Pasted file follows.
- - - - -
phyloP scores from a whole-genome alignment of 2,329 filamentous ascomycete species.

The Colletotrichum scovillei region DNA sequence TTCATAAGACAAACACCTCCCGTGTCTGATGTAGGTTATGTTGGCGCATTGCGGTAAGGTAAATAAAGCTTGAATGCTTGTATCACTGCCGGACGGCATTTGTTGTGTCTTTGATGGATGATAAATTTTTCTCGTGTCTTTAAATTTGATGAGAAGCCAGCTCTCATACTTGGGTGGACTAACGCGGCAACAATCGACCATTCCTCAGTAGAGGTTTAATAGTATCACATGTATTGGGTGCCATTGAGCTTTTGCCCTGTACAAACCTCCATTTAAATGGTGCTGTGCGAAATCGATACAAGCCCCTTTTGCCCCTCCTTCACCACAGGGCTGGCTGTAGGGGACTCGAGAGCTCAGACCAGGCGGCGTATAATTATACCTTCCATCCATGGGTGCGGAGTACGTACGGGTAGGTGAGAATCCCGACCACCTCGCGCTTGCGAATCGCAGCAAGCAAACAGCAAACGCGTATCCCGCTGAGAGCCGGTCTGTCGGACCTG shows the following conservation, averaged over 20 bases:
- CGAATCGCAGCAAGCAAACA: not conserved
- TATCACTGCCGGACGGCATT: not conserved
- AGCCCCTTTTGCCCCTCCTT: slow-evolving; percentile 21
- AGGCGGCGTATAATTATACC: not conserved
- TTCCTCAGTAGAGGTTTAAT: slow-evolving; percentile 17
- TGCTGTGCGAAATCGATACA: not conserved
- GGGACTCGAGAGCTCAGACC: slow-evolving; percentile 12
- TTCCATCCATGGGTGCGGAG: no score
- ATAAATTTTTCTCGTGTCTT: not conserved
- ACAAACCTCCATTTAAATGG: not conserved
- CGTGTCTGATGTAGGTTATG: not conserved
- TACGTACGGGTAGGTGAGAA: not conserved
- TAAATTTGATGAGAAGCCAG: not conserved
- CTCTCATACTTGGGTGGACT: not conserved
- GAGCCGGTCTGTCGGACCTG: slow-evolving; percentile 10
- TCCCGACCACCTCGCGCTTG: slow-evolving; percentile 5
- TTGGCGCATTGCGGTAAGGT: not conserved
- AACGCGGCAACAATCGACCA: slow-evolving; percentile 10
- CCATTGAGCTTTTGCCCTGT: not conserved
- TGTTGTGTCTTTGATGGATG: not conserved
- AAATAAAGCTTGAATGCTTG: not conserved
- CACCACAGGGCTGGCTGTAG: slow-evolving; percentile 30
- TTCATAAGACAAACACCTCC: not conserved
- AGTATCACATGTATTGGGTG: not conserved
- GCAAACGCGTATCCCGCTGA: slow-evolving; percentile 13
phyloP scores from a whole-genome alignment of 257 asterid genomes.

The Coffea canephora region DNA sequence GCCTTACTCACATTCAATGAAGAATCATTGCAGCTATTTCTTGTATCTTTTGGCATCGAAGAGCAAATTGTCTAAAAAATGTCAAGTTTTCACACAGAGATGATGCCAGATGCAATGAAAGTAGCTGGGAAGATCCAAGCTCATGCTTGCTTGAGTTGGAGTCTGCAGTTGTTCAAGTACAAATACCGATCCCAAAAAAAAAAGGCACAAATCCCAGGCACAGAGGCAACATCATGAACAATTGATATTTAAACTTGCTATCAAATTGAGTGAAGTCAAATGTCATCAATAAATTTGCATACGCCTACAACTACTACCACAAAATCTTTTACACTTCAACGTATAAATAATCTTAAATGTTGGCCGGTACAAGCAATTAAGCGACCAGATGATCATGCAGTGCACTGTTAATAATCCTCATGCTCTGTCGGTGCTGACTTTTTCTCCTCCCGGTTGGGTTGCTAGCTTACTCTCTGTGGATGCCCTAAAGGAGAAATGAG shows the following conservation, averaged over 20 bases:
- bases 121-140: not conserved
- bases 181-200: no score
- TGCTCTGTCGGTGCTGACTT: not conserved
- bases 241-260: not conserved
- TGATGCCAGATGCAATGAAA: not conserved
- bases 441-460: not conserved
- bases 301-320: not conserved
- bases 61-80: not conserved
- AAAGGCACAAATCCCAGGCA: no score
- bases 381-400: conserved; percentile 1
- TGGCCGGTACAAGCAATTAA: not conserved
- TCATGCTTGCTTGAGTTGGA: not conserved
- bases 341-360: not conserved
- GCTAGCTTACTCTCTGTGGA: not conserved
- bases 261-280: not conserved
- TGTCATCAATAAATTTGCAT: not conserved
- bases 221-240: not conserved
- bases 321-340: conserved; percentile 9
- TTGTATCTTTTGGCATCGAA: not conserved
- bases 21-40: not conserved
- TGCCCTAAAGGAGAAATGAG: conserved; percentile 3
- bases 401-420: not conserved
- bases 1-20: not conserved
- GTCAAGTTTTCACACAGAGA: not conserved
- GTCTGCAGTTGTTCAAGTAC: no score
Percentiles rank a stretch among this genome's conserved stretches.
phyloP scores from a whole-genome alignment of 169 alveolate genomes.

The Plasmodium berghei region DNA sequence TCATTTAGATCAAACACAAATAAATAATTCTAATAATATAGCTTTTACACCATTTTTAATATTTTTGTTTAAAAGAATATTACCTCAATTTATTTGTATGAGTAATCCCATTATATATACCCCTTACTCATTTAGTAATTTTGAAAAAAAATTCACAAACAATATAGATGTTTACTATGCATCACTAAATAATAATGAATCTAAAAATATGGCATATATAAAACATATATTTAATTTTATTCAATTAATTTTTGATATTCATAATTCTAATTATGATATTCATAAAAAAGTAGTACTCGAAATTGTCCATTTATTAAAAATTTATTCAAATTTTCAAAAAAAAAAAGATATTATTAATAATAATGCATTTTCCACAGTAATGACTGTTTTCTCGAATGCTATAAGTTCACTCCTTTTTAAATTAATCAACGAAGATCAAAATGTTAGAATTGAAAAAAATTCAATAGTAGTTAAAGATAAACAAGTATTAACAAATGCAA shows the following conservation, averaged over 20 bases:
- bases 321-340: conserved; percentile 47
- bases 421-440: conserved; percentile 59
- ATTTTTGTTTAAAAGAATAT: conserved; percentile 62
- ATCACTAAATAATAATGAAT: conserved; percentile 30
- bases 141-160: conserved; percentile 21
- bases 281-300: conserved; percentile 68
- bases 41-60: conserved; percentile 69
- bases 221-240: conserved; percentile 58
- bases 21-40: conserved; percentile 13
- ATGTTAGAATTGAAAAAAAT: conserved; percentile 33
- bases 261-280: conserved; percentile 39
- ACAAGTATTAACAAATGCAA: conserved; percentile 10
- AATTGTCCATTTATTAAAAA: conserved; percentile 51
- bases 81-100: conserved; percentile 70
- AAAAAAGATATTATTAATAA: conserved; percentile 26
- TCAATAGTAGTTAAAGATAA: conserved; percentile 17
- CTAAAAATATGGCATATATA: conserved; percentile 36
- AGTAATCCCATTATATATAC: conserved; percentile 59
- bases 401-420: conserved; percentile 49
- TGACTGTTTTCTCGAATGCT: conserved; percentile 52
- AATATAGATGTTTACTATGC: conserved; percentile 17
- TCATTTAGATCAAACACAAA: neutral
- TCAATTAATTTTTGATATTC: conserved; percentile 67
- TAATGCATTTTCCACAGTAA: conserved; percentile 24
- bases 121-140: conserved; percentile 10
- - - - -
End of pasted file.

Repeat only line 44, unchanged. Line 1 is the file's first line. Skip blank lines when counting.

- bases 261-280: not conserved